The drive wheels of a self-propelled lawnmower are usually another reason your mower won’t self-drive, and they are the last component of the drive system. Usually, the drive wheels have a gear that has either been molded into them or attached to them by the manufacturers. Typically, the gear of the drive wheel connects to that of the drive shaft. Now the drive wheel gear is usually plastic, and the drive shaft gear is metal. Once the plastic gear on the drive wheel moves over the shaft, it begins to wear down and eventually slip. The rate of wear increases if the mower is used in dirty conditions, steep slopes, or if the drive is suddenly started and stopped frequently.
In addition, the drive wheel gear on your mower should not be lubricated. These gears are easily exposed to dirt and other debris, so if they are lubricated, the dirt and debris will stick to the grease and form a thick paste that will wear down the gears quickly.
– How do I replace the drive wheel?
Replacing the drive wheel is usually very easy to do. It is similar for most models.
- Replace the old wheel: Start by removing the hubcap from the wheel in order to expose the wheel nut. Once done, remove the wheel nut, which will cause the wheel to slide off the drive shaft. After removing the wheel, take a moment to clean the drive shaft gear. Then install a new drive wheel simply by sliding it over the driveshaft, which would cause the drive gear to align with the wheel gear.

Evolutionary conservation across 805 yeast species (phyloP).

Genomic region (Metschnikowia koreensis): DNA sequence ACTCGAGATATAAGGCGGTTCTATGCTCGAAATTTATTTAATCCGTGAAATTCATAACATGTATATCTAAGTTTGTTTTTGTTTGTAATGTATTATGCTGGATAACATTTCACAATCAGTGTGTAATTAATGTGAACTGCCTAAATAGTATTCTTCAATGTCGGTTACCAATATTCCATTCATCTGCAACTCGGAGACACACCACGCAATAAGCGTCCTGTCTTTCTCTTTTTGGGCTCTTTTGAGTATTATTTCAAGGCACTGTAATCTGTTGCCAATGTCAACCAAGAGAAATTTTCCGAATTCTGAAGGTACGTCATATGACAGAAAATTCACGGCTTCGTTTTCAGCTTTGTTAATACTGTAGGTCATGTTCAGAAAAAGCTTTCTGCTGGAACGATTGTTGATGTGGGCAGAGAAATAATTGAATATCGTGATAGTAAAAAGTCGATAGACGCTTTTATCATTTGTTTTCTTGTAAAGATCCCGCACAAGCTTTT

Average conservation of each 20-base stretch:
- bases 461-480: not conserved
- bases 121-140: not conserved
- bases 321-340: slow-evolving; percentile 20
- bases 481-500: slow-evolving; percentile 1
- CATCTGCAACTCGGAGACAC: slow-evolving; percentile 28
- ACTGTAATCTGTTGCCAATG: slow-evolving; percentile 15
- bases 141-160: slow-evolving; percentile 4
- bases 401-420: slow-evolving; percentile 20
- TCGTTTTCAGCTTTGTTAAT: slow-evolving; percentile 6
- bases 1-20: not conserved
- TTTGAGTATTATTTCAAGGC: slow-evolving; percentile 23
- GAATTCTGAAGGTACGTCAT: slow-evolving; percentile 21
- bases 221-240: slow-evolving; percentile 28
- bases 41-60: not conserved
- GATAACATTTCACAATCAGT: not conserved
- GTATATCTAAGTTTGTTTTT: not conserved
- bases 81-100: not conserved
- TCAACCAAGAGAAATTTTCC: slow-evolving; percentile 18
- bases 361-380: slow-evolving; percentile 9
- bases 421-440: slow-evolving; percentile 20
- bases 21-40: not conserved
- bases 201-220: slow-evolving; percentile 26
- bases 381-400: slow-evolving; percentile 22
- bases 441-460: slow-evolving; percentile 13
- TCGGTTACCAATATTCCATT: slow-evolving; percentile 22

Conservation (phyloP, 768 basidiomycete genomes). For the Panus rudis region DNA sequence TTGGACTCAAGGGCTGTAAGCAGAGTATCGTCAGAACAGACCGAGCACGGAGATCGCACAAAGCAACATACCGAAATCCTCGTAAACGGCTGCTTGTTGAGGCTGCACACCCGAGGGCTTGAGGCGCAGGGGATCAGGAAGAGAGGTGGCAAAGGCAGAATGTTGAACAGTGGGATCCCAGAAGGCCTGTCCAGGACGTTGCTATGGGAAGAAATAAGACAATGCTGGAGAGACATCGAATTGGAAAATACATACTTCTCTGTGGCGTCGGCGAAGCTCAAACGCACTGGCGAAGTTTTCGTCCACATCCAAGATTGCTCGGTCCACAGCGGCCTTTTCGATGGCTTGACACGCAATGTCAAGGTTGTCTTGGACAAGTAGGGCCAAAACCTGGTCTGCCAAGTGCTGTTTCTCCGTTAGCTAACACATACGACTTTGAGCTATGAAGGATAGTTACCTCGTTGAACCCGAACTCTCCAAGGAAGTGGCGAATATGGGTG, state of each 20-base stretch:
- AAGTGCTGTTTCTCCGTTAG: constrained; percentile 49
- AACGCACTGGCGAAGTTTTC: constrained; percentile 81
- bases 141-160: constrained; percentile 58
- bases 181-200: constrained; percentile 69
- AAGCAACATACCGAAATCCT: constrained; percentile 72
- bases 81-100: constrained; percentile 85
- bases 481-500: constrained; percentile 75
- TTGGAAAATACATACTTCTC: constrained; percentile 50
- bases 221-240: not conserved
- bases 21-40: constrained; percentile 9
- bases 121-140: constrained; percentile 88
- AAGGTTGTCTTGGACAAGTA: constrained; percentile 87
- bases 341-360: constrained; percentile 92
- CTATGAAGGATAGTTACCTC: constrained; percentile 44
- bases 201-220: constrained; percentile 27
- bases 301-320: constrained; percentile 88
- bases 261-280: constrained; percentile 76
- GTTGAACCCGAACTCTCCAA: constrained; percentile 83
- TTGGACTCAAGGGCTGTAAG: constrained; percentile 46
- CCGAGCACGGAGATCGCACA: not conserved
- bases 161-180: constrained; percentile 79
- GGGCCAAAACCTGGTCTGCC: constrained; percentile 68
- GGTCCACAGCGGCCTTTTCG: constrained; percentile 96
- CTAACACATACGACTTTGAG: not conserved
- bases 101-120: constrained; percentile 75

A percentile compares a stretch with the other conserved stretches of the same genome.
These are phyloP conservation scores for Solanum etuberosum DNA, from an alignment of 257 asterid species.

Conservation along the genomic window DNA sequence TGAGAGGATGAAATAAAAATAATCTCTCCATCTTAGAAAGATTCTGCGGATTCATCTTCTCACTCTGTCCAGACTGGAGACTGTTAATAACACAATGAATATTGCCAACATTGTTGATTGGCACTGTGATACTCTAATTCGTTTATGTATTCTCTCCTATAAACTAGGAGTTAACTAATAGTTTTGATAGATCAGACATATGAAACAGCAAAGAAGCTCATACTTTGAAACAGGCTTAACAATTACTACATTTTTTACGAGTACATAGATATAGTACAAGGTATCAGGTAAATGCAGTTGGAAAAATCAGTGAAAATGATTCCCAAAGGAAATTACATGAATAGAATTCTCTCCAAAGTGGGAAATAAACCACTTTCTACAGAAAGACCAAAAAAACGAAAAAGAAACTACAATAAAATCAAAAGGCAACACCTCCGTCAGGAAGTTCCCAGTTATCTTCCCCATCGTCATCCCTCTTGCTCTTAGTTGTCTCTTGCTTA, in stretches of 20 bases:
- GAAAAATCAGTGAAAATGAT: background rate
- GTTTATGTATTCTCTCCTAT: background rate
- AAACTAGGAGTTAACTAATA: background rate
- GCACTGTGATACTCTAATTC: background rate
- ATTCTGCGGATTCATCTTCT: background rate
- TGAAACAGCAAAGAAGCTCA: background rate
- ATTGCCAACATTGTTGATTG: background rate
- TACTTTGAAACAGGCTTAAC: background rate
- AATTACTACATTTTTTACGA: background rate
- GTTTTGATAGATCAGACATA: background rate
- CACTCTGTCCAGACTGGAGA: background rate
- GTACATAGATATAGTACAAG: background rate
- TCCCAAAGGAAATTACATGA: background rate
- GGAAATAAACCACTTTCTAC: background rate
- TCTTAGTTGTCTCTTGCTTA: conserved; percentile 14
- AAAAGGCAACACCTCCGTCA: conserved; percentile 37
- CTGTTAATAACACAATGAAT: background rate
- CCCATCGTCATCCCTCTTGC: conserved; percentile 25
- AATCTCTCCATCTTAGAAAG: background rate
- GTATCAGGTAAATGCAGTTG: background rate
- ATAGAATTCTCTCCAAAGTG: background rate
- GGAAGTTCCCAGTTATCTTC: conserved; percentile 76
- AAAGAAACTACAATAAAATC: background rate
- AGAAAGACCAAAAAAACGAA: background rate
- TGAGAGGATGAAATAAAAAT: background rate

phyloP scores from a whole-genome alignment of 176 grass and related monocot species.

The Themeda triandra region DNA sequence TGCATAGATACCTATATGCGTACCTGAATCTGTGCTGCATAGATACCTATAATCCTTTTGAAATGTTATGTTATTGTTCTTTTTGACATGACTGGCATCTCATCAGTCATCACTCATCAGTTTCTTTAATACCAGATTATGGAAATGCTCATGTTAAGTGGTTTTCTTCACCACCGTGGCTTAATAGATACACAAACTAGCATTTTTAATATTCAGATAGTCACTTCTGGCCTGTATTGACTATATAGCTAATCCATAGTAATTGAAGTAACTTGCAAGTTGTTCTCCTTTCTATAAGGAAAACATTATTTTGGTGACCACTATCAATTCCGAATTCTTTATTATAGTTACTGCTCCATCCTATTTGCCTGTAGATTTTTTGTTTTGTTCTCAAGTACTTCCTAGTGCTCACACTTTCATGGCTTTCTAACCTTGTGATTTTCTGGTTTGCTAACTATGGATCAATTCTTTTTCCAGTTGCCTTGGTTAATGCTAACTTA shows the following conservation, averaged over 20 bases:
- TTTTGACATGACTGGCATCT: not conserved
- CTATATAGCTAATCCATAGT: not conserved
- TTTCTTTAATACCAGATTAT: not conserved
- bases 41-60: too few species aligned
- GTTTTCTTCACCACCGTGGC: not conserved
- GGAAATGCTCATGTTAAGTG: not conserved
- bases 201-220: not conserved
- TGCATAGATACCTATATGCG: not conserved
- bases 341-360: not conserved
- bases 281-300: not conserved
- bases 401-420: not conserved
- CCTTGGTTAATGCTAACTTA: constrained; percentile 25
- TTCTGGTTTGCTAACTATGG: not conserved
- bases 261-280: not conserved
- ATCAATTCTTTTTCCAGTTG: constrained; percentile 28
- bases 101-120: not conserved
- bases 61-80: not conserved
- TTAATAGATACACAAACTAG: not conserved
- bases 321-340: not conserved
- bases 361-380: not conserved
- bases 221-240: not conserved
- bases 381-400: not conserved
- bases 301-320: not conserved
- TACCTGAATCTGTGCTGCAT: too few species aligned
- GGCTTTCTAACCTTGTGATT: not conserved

- Secure the wheel nut: Finally, secure the wheel with the wheel nut and replace the hubcap.
● Tired Transmissions
The transmission of a self-propelled lawnmower is one of the important parts of the drive system. The transmission is that which conveys power from the engine of your mower to the wheels. It rotates the axle to drive the mower wheels, causing the mower to move forward. It is responsible for controlling the speed which it does by altering the torque depending on how the rider wants it. For modern lawnmowers, the transmissions are usually trouble-free and do not often require maintenance. However, just like any other moving part, when subjected to enough use, it will wear out and will need to be repaired or eventually replaced. Extreme conditions such as a dusty terrain or steep hills can cause the transmission of your lawnmower to wear out faster.
To know if the transmission has worn out is easy. When you begin to notice signs such as grinding gears, jerky operation, and if the transmission pulley is rotating and the wheels are not, then the transmission needs repair or replacement. Some transmissions have parts that can be rebuilt while others need to be replaced when they fail.